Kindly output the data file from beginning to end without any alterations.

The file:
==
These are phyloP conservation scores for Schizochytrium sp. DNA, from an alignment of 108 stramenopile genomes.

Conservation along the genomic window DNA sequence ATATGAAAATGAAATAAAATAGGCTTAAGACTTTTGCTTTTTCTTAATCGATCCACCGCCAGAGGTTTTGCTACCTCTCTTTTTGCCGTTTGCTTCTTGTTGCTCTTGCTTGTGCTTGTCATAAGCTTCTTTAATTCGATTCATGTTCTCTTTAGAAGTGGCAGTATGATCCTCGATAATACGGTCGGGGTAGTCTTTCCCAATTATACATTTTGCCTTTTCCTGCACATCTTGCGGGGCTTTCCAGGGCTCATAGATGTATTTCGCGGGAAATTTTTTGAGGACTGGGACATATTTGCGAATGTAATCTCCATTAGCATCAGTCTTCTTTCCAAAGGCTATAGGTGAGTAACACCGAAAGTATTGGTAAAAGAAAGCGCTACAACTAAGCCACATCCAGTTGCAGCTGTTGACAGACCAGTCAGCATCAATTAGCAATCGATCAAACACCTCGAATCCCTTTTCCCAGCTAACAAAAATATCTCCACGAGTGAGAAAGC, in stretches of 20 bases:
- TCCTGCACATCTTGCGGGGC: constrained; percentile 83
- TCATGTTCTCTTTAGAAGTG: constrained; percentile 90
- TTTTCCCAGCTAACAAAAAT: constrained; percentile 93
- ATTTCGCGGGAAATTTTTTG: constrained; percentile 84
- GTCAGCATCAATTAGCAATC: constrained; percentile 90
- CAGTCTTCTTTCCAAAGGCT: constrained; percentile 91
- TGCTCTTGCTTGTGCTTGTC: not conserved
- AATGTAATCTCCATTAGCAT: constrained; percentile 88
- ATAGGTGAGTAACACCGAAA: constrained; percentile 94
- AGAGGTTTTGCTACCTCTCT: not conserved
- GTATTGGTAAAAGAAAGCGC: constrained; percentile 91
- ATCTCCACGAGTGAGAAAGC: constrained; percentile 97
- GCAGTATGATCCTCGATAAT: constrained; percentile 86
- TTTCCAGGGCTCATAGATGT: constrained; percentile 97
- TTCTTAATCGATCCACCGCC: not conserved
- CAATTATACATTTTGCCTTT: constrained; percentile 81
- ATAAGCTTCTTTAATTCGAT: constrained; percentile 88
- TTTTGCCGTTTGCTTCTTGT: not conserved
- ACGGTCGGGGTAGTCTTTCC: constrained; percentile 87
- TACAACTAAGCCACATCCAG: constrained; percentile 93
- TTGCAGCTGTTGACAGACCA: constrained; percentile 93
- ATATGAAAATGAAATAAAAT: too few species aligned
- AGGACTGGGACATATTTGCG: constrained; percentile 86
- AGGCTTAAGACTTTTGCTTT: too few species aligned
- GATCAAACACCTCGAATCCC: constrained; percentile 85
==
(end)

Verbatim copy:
These are phyloP conservation scores for Schizochytrium sp. DNA, from an alignment of 108 stramenopile genomes.

Conservation along the genomic window DNA sequence ATATGAAAATGAAATAAAATAGGCTTAAGACTTTTGCTTTTTCTTAATCGATCCACCGCCAGAGGTTTTGCTACCTCTCTTTTTGCCGTTTGCTTCTTGTTGCTCTTGCTTGTGCTTGTCATAAGCTTCTTTAATTCGATTCATGTTCTCTTTAGAAGTGGCAGTATGATCCTCGATAATACGGTCGGGGTAGTCTTTCCCAATTATACATTTTGCCTTTTCCTGCACATCTTGCGGGGCTTTCCAGGGCTCATAGATGTATTTCGCGGGAAATTTTTTGAGGACTGGGACATATTTGCGAATGTAATCTCCATTAGCATCAGTCTTCTTTCCAAAGGCTATAGGTGAGTAACACCGAAAGTATTGGTAAAAGAAAGCGCTACAACTAAGCCACATCCAGTTGCAGCTGTTGACAGACCAGTCAGCATCAATTAGCAATCGATCAAACACCTCGAATCCCTTTTCCCAGCTAACAAAAATATCTCCACGAGTGAGAAAGC, in stretches of 20 bases:
- TCCTGCACATCTTGCGGGGC: constrained; percentile 83
- TCATGTTCTCTTTAGAAGTG: constrained; percentile 90
- TTTTCCCAGCTAACAAAAAT: constrained; percentile 93
- ATTTCGCGGGAAATTTTTTG: constrained; percentile 84
- GTCAGCATCAATTAGCAATC: constrained; percentile 90
- CAGTCTTCTTTCCAAAGGCT: constrained; percentile 91
- TGCTCTTGCTTGTGCTTGTC: not conserved
- AATGTAATCTCCATTAGCAT: constrained; percentile 88
- ATAGGTGAGTAACACCGAAA: constrained; percentile 94
- AGAGGTTTTGCTACCTCTCT: not conserved
- GTATTGGTAAAAGAAAGCGC: constrained; percentile 91
- ATCTCCACGAGTGAGAAAGC: constrained; percentile 97
- GCAGTATGATCCTCGATAAT: constrained; percentile 86
- TTTCCAGGGCTCATAGATGT: constrained; percentile 97
- TTCTTAATCGATCCACCGCC: not conserved
- CAATTATACATTTTGCCTTT: constrained; percentile 81
- ATAAGCTTCTTTAATTCGAT: constrained; percentile 88
- TTTTGCCGTTTGCTTCTTGT: not conserved
- ACGGTCGGGGTAGTCTTTCC: constrained; percentile 87
- TACAACTAAGCCACATCCAG: constrained; percentile 93
- TTGCAGCTGTTGACAGACCA: constrained; percentile 93
- ATATGAAAATGAAATAAAAT: too few species aligned
- AGGACTGGGACATATTTGCG: constrained; percentile 86
- AGGCTTAAGACTTTTGCTTT: too few species aligned
- GATCAAACACCTCGAATCCC: constrained; percentile 85